“We have absolutely seen that anyone who was positing the theory that they just quickly threw out these half-baked vaccines and they don’t care even what happens to it have obviously seen that is not the case,” said Ngozi Ezike, director of the Illinois Department of Public Health. “We are much better off than we were before the pause.”

But millions of Americans are still not signing up for shots for a host of other reasons, from wanting to avoid the hassle of finding an appointment to wanting to wait longer for more research on long-term side effects.

Nirav Shah, who leads Maine’s health department and is president of the Association of State and Territorial Health Officials, said public health authorities are starting to turn their attention to those who are not able to get vaccines because they cannot make time or find transportation, as well as those who have “earnest questions” about vaccine safety.

The next stage requires more walk-in vaccination sites, free rides and door-to-door outreach, he said.

“What we’ve all seen in the work that we’ve done is it’s not enough for vaccine to be in a state, it’s not enough for it to be at a vaccination site or at the doctor’s office,” said Shah in a press call highlighting local vaccine efforts.


The slowdown in shots is concentrated in certain parts of the country, exacerbating the regional divides in vaccinations.

The declines are especially acute across states in the Deep South that already have some of the lowest vaccination rates. Average daily shots plunged by more than 30% in Georgia and South Carolina over the past week. Texas reported a 25% decline with just under a quarter of its eligible population inoculated.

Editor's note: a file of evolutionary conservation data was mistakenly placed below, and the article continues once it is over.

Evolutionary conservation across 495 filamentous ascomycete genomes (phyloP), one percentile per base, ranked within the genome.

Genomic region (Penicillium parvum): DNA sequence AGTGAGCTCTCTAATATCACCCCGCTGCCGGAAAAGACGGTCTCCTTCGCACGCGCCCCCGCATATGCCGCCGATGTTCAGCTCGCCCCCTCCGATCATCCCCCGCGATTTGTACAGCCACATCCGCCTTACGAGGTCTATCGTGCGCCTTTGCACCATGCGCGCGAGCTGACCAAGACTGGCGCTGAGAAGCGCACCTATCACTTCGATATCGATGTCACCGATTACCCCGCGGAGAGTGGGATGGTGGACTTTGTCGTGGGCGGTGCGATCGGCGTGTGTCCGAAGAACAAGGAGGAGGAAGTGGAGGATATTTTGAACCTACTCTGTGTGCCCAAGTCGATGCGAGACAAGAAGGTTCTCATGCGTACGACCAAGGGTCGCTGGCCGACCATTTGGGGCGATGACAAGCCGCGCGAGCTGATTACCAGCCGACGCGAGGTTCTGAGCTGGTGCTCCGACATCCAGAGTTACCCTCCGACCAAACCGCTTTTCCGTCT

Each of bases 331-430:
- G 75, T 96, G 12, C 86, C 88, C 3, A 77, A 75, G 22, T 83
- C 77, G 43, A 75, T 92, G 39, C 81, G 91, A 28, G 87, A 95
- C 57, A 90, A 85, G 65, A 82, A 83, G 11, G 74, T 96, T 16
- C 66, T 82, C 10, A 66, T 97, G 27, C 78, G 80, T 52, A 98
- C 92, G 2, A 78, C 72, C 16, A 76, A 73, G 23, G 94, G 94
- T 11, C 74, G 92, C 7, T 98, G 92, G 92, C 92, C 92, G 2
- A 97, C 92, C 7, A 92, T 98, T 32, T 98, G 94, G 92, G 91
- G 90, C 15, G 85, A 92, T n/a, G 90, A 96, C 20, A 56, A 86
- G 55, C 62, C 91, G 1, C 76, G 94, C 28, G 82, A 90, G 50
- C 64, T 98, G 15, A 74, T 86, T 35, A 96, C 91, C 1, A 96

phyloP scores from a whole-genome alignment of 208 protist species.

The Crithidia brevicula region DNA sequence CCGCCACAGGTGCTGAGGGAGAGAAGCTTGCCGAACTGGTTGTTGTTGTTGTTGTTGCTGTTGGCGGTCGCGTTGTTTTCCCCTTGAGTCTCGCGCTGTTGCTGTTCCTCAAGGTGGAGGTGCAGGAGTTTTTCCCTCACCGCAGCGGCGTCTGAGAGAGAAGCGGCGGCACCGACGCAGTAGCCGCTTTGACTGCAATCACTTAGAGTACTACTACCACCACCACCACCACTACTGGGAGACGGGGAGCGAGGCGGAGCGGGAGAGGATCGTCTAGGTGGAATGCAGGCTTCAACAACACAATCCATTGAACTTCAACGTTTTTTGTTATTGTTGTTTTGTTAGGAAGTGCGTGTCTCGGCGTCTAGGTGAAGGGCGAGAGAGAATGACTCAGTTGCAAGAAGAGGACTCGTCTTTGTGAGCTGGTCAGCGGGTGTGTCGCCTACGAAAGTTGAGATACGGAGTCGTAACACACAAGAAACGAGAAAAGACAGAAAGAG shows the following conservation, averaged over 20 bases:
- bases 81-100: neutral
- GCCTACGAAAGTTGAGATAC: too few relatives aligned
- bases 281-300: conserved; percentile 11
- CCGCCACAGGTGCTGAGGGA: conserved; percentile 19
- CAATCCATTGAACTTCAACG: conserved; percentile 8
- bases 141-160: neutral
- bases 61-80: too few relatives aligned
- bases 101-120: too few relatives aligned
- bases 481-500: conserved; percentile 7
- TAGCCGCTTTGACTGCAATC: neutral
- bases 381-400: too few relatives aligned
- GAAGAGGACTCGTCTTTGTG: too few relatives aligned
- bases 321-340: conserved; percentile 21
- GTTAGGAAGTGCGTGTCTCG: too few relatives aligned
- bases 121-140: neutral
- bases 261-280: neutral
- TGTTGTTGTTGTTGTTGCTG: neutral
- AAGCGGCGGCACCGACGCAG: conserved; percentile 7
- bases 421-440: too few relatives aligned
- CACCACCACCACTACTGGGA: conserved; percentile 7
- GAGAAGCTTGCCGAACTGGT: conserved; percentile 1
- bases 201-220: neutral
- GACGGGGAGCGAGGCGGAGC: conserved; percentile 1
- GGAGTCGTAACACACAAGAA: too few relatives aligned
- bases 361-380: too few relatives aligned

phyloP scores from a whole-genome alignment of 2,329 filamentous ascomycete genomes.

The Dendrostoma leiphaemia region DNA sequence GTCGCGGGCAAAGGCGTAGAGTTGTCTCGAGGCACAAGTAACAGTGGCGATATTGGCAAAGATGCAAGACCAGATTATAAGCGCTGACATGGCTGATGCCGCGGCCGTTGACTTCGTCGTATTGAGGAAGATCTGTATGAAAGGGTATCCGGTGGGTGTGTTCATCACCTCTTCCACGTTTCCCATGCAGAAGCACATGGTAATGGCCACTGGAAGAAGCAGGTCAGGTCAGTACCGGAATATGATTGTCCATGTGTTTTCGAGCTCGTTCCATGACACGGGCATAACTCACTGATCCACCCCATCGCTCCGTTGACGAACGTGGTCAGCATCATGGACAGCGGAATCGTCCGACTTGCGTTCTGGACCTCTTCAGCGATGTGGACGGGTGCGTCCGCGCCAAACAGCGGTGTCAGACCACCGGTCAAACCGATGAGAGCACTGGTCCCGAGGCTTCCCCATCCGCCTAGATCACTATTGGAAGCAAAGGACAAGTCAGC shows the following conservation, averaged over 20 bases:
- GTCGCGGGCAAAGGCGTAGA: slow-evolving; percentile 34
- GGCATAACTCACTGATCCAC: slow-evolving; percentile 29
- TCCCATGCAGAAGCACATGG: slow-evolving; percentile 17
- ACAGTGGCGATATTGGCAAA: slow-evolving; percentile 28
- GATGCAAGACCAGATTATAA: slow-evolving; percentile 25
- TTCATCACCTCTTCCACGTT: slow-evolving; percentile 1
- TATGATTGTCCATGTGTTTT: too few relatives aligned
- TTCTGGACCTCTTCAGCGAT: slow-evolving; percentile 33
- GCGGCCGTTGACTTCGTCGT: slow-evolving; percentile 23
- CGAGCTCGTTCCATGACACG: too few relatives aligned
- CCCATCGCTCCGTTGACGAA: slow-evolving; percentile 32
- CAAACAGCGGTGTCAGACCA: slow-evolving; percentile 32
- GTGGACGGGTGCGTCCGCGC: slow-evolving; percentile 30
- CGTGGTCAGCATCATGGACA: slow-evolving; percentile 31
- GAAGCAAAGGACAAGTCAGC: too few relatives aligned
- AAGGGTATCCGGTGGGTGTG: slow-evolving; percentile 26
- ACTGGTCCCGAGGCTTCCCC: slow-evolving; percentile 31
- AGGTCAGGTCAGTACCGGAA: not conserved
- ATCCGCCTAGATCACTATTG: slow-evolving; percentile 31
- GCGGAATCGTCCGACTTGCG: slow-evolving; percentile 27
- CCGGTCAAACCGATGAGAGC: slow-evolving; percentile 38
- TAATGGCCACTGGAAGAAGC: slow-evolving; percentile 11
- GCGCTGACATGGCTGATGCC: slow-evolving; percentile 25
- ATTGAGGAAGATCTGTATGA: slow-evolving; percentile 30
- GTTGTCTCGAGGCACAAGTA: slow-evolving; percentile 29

But the steepest declines have been among small states with relatively high penetration of the vaccines: Maine, Alaska and New Hampshire.

And average daily vaccinations are still climbing in Delaware, California, Hawaii, Kentucky and Utah, in addition to the District of Columbia and Puerto Rico.

Some counties with as few as a quarter of residents fully vaccinated are seeing steady or even increasing coronavirus infections, a harbinger of how inadequate coverage could allow the virus to spread. Most are relatively rural and overwhelmingly Republican, in line with polling that suggests conservatives are particularly skeptical of the vaccines. Health officials in these places said they had not expected the degree of anti-vaccine antipathy in that demographic.

Philip Keiser, the top health official in Galveston County on the Gulf Coast of Texas, asked the state not to send him new vaccine supply this week as he plans more targeted outreach, including events in hard-to-reach communities and at schools. Just over a quarter of residents have been fully vaccinated, according to CDC data.


“We’re past that point of vaccine eagerness, well into vaccine hesitancy, and having supply drive what we do is a mistake,” Keiser said.

Mercer County in western Ohio has not received new vaccine shipments for the past three weeks, said Jason Menchhofer, the local health administrator. Originally, he had hoped to shift vaccine from the county’s main clinic to smaller providers, but even these have seen demand dry up.